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Alistair McGowan: The One and Many - Fringe 2009

Note: This review is from 2009

Review by Steve Bennett

Alistair McGowan is a brilliant impressionist – but a hugely unimaginative writer. So if you’re happy to hear a man sound like a lot of other men, you’re in for a treat. If you want great jokes, well, that’s not really what he does.

Here’s just one exchange. Accurate-sounding voice of someone off the telly No 1: ‘Can you hold your own?’ Accurate-sounding voice of someone off the telly No 2: ‘No, I’d rather someone else hold it for me.’

It’s been 13 years since McGowan was last at the Fringe, not that the gap matters: His act would have been dated in 1976, let alone 1996, only with the voices updated.

Each new impersonation does get a laugh of recognition, but it depends only on how much you know the original. And the fact that his Stewart Lee and Dylan Moran got almost no response suggests that his audience aren’t comedy-savvy Fringe devotees, but have chosen to come out too see a safe, famous face – and getting scores of famous voices thrown in.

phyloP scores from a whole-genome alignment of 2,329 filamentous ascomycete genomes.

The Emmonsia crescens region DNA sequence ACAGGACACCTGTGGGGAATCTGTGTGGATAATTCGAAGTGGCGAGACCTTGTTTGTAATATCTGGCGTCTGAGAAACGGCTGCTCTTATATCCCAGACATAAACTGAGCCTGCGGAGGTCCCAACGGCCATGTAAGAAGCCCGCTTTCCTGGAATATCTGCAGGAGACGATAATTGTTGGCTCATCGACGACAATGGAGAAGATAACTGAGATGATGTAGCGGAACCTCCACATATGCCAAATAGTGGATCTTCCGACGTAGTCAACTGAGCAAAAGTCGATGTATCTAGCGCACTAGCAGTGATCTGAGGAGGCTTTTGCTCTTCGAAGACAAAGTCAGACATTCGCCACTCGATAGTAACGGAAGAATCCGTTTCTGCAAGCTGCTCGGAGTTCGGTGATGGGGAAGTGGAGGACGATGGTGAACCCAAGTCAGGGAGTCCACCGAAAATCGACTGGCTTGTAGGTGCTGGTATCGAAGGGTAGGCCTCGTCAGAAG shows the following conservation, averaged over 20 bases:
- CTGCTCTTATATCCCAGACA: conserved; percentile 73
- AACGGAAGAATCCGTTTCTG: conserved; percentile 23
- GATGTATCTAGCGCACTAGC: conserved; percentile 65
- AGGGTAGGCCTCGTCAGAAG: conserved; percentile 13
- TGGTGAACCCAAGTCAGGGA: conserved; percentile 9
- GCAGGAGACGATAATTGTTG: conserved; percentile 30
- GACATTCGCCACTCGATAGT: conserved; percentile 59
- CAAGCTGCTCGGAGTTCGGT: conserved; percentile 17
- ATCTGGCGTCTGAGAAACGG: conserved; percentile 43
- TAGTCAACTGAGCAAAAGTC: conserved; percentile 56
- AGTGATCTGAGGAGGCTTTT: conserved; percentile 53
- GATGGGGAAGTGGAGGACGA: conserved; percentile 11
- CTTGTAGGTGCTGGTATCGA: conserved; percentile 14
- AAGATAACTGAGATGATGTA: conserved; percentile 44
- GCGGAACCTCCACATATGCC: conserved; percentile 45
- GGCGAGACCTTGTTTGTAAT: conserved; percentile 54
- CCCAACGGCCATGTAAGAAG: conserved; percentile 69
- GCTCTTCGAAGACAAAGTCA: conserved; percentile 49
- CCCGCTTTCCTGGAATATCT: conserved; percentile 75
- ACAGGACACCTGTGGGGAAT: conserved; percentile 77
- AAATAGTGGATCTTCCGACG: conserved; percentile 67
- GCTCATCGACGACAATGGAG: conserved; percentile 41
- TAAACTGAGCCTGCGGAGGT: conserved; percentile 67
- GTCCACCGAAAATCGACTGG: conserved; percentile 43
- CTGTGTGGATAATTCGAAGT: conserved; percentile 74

But if you’re unfamiliar with the people he’s talking about, you’re stranded. I pay no attention to sport, so can’t vouch for the accuracy of his impression of BBC athletics commentator Michael Johnson, Five Live’s Sportsweek host Garry Richardson or Portsmouth FC manager Tony Adams – and McGowan’s gags aren’t enough to overcome that. This is a sport-heavy show, and I was often left floundering.

Sometimes he does hit the perfect combination of voice and joke. His portrayal of Adrian Chiles as an enthusiastically inquisitive child was spot-on, while depicting Terry Wogan having sex generated unexpected funnies from the boilerplate set-up. But mostly this was a show of party-trick voices rather than genuinely funny writing.

Which is why it was probably a mistake to include sections when he dropped the masks and performed as himself. Well, I say ‘himself’ – the stand-up was so generic it could have come from anyone, with obvious near-jokes about budget chain hotels or a poem about how he’s turning into his father.

He might have appeased his target audience, but it seems McGowan can convince you he’s anyone – except a top-notch comedian.

Review date: 12 Aug 2009
Reviewed by: Steve Bennett

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